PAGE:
Of those projects eventually built noteworthy is the time lag between Dubuffet’s conception of them and their realization. Many were completed posthumously. Others were famously started and aborted, such as the Jigsaw Tower [Tour de Chantourne], which Dubuffet began in 1972 as part of the Art and Technology Program sponsored by the Los Angeles County Museum of Art. Dubuffet abandoned it, as was often the case, over the issue of authorship, that is, the very wording of the contract: ‘I want to be the donor, which in fact will be according to reality and as such just opposite to the wording of the contract you have sent me in which the author of the monument, strangely enough, was considered as receiving a gift.’9 Other projects that were started but never finished include: Scriptuary Site [Site Scripturaire] (1973) in the centre of La Défense in Paris, Summer Salon [Salon d’été] (1974) for the Headquarters of the Renault Corporation in Billancourt, and Welcome Parade (1974) in front of Pei’s East wing of the National Gallery in Washington, DC.
In fact only a very small percentage of Dubuffet’s architectural works were ever realised. The artist seemed quite okay with this, in fact it may have been the whole point — as it was in the case of the unrealisable architectural projects dreamt up by many of the art brut artists Dubuffet so admired, or those by Claes Oldenburg who, at the same time, was conceiving of his impossible Proposed Colossal Monuments in America.
In ‘Dubuffet dans le ventre de la mère architecture’ [‘Dubuffet in the Womb of Mother Architecture’] (1969), one of the first intelligent articles on Dubuffet’s architectural projects, critic Marcel Cornu emphasizes its anti-functionalism above all else. Further, he observes that it does not subjugate itself to the limits of the possibilities of construction; it represents the liberation of architecture as a conceptual art, and demonstrates the edifice as a ‘plastic idea.’ Cornu argues that Dubuffet ‘formulates his imagination with architecture;’ his architecture is not a ‘machine for living in,’ but rather ‘a chateau for dreams.’ And he describes Tower with Figures [Tour aux figures] as a ‘24-meter home for one inhabitant, Dubuffet,’ who is for Cornu ‘a 1968 version of Jean des Esseintes’, the reclusive character in Joris-Karl Huysmans’ novel, Against The Grain.10 A few days after it was published, Dubuffet praised Cornu in a letter to the author: ‘You said it extremely well… The architecture of our time is dismaying – completely devoid of imagination.’11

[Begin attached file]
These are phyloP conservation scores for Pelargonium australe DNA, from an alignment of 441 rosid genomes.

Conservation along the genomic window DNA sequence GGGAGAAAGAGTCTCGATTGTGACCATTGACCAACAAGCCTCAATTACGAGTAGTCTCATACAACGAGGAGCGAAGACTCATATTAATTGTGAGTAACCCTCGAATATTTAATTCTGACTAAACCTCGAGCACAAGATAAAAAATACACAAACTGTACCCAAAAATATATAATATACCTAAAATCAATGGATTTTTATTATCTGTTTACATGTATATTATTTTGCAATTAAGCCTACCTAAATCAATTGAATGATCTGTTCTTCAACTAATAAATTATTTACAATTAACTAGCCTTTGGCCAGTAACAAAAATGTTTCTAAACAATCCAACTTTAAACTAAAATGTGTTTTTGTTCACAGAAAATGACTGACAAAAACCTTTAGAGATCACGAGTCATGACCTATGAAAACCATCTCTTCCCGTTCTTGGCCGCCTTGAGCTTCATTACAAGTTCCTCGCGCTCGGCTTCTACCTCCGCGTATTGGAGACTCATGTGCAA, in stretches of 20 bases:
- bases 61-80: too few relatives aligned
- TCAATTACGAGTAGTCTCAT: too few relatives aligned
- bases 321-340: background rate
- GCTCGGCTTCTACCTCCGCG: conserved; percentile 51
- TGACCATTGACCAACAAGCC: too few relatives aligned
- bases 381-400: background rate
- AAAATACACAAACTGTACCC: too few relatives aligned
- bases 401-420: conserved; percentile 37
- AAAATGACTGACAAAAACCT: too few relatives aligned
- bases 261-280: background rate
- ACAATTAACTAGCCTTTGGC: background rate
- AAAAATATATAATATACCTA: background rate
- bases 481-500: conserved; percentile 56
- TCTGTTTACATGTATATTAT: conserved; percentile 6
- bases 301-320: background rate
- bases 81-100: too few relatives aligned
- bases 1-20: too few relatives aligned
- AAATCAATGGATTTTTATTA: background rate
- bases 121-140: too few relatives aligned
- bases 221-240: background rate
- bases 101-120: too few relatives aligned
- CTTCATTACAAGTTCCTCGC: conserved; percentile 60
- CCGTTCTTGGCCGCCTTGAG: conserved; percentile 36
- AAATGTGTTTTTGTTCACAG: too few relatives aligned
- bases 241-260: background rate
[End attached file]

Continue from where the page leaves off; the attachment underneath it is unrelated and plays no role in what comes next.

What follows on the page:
Cornu’s article was written in response to the exhibition, Jean Dubuffet, Édifices at the Musée des Arts Décoratifs, Paris (1968-1969), which marked the public debut of Dubuffet’s transition to architecture. The accompanying book, Edifices (1968), written by Dubuffet, was ready before the exhibition. Indeed, it had already been translated into English by Teri Wehn in preparation for Dubuffet’s earlier show Jean Dubuffet at the Museum of Modern Art (New York, 1968). The show that Cornu saw featured this book and a few maquettes, but nothing was actually built yet.
‘Dubuffet’s architecture ultimately begins and ends with the book’
Architecture for the imagination, architecture of the imagination? Architecture en papier, which exists in its fullest form only in a book? Additional questions arise: do Dubuffet’s larger authorial, literary, and publishing aspirations subsume his architectural endeavors? Can we think of Dubuffet’s architecture imaginaire in relation to Malraux’s musée imaginaire, that great postwar literary project which, with help of photographic reproductions of works of art (or, in his words, ‘fictive works of art’), presents the world’s masterpieces in a three-volume book?12